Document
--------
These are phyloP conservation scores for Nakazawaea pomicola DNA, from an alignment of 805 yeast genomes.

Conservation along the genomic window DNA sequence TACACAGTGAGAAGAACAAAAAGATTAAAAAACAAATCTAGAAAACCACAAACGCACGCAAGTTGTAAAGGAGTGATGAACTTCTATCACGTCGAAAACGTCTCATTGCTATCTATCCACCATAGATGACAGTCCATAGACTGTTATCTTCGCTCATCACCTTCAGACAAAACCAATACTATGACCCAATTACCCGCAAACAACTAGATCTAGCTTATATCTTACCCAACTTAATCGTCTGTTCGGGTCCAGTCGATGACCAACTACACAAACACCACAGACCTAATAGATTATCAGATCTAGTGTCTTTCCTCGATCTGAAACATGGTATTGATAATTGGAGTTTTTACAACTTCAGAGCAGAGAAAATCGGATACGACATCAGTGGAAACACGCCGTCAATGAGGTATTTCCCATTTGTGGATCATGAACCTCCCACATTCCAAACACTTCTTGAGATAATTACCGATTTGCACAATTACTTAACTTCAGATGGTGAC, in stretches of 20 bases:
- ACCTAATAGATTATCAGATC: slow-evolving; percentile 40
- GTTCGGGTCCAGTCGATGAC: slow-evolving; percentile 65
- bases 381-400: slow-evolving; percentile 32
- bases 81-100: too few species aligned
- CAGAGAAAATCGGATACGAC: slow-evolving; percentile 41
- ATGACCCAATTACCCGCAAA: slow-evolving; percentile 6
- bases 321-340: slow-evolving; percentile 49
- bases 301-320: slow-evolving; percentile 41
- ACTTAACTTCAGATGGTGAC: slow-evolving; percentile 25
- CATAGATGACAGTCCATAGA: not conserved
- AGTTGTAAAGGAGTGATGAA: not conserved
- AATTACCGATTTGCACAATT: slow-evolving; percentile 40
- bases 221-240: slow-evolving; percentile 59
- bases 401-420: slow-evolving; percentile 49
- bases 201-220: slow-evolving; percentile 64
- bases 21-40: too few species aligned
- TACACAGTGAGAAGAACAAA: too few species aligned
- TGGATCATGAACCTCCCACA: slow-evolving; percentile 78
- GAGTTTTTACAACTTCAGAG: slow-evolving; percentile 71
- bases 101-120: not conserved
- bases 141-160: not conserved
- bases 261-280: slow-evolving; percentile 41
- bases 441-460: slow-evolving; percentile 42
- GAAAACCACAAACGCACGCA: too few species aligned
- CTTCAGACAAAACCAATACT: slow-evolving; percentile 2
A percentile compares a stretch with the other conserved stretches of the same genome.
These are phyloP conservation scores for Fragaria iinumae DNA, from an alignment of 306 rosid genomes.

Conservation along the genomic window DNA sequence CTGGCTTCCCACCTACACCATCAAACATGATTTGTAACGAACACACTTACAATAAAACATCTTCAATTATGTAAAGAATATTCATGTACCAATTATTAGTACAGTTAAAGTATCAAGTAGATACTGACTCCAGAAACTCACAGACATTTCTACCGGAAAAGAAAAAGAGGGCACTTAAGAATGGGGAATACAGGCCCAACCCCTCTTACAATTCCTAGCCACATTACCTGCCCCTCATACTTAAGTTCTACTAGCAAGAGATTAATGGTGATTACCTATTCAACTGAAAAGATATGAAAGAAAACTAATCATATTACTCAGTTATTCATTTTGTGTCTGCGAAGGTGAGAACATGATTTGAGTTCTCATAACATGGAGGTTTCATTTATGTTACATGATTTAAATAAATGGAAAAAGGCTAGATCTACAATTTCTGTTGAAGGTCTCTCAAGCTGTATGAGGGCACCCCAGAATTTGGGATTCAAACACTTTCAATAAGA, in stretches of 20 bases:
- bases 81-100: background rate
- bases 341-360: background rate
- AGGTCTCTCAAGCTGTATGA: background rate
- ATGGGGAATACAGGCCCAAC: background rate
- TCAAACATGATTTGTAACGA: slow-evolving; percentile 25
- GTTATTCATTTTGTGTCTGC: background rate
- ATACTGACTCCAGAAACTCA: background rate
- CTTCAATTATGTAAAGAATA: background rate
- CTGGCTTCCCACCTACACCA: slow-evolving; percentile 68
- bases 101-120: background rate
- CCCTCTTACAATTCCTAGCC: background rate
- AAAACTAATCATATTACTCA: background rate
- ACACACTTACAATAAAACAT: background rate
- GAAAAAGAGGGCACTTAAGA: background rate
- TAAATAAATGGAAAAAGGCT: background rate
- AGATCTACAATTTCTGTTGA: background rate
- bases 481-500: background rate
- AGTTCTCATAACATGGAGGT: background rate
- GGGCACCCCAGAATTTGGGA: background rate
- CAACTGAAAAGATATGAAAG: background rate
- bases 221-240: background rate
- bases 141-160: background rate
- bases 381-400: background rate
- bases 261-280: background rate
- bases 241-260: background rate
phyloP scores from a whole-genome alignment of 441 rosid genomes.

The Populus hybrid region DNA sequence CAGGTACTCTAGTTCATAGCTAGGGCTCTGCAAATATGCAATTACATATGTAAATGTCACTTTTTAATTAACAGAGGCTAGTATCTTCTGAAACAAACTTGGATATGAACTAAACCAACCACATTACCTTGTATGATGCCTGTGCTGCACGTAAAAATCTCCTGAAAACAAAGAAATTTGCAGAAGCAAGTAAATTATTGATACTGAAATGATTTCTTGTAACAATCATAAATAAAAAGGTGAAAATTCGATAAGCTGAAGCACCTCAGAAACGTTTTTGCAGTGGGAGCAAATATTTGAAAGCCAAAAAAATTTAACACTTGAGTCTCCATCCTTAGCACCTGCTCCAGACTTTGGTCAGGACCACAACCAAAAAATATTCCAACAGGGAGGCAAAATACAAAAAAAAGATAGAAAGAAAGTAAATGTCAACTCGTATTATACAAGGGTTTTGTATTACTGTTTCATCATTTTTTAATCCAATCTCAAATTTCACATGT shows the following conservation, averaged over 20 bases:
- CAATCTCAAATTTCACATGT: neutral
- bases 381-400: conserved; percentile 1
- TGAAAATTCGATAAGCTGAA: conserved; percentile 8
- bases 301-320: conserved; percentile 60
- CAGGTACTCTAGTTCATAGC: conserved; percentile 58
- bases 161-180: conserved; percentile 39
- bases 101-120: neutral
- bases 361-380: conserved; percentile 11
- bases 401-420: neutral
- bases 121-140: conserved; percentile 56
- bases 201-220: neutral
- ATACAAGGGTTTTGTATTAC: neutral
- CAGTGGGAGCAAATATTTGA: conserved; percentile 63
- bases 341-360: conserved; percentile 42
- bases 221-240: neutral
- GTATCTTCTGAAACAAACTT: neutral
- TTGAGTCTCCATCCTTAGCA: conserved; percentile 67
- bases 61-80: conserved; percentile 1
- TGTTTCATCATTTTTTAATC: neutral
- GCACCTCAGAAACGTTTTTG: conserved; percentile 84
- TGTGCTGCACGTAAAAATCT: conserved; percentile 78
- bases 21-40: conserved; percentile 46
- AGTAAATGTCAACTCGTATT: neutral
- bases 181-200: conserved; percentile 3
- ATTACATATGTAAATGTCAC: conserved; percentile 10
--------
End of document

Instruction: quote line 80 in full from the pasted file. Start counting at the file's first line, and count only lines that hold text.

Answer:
- AGTAAATGTCAACTCGTATT: neutral